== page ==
Washington, DC— A new report released today by the Alliance for a Sustainable Future – a joint effort from the U.S. Conference of Mayors (USCM) and the Center for Climate and Energy Solutions (C2ES) – shows that nation’s mayors and the private sector are taking action to increase energy efficiency and reduce carbon pollution despite the unprecedented challenges brought on by the pandemic and increasing climate change impacts.

In the report released today, The Alliance features case studies from West Sacramento, St. Louis, St. Petersburg, and Asheville, highlighting public-private partnerships that are advancing climate solutions and promoting a new green economy.

“Action on climate change has been a priority for mayors for decades, but the urgency to make progress in ways that ensure not only sustainability within our cities, but environmental justice for all who live within them has never been greater,” said Louisville Mayor Greg Fischer, USCM President. “The Alliance for a Sustainable Future’s new report shows what’s possible when public and private sectors work together to achieve meaningful progress on one of the most pressing challenges facing cities across the country.”

“Cities are the testing grounds for potentially game-changing policies and technologies that can leave us better prepared for the impacts of climate change. The programs and policies outlined here improve the lives of Americans, and the mayors and businesses who champion them are building a foundation for a more resilient and sustainable future. The Alliance for a Sustainable Future will continue to support mayors who are pushing the limits of innovation and moving climate progress forward,” said Bob Perciasepe, President of C2ES.

The case studies highlighted in the report are:

  • West Sacramento – On Demand, Mayor Martha Guerrero and Former Mayor Christopher Cabaldon

In 2018, in collaboration with Via, the City of West Sacramento launched an innovative public rideshare program to offer its community an affordable, accessible, and sustainable mobility option throughout the city that is more environmentally friendly and versatile than traditional buses. On Demand offers riders a flat price rate of transportation while also allowing them to share rides with other passengers, which provides the additional benefit of addressing climate change and meeting the city’s environmental goals by decreasing GHG emissions.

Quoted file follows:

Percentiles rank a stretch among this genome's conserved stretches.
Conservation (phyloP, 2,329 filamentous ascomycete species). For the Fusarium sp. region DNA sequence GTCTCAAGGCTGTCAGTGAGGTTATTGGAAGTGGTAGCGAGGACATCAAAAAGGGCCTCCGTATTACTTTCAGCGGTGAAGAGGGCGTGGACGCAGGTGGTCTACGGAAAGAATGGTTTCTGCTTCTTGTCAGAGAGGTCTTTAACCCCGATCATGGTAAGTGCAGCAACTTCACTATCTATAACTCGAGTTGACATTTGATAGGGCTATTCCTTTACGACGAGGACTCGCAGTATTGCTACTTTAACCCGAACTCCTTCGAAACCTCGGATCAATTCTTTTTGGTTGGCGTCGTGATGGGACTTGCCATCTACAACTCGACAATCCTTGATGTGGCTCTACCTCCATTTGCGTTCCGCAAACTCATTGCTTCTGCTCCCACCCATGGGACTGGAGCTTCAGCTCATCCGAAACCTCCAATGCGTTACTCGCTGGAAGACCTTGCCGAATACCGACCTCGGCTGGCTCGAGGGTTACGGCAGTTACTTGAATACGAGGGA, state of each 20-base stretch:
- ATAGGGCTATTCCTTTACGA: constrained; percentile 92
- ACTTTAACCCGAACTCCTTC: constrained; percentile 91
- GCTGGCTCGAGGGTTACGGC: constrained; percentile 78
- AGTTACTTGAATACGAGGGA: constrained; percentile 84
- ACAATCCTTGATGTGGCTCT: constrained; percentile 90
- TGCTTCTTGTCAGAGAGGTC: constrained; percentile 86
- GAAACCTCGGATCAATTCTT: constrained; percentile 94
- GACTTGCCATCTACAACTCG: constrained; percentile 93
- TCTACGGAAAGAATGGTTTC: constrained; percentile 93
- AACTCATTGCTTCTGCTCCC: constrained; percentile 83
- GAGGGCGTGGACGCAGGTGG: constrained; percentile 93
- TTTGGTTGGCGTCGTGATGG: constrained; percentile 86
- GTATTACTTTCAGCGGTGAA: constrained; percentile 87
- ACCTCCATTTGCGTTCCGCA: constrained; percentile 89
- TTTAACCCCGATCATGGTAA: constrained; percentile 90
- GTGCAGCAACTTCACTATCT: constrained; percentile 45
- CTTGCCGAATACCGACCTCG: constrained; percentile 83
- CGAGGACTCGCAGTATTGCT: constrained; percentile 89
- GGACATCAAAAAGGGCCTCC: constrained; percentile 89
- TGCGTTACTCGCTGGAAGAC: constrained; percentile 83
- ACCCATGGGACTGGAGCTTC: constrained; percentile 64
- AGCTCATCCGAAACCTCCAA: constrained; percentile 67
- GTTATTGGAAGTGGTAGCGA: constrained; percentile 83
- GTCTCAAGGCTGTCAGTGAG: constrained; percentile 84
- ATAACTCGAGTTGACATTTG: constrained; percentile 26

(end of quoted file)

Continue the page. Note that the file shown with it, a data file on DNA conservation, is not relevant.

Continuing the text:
• St. Louis – Building Energy Performance Standard (BEPS), Mayor Lyda Krewson

In May 2020, St. Louis became only the fourth city nationwide and the first in the Midwest to pass the St. Louis Building Energy Performance Standard (BEPS), which mandates significant reductions in building energy use. The city will set building energy standards for each property type by May 2021, and buildings have until May 2025 to reduce their energy to comply. The effort was heavily dependent upon philanthropic resources to pass such a local sustainable policy.

  • St. Louis – Solar Workforce Program, Mayor Lyda Krewson

St. Louis launched an ambitious solar workforce program with the intent to bring green new job opportunities to local residents, specifically those in disadvantaged populations. The training program included local partners such as Straight Up Solar and Employment Connections which gave participants an introduction into solar PV energy as well as overall job readiness.

  • St. Petersburg, – St. Petersburg Clean Energy Future: Spotlight on Transportation, Mayor Rick Kriseman

The City of St. Petersburg has committed to reaching 100% clean energy by the year 2035. To accomplish this, the city has developed a Clean Energy Roadmap to act as a blueprint for how this ambitious goal will be accomplished. The case study focuses on the city’s transportation sector and highlights major programs and projects such as the city’s Complete Streets program, developing a bus rapid transit system, and the Duke Park and Plug program which establishes EV charging stations throughout the city.

  • Asheville, North Carolina – Blue Horizons Project

The City of Asheville and Buncombe County, in collaboration with Duke Energy, created an initiative called the Blue Horizons Project to bring community voices to the forefront of clean energy planning. The initiative brings together local members of the community, businesses, and institutions to discuss and promote energy efficiency and renewable energy opportunities. The success of the project led to the eventual delay/retirement of Duke Energy’s proposed natural gas fire plant near the city.

The full report can be found here.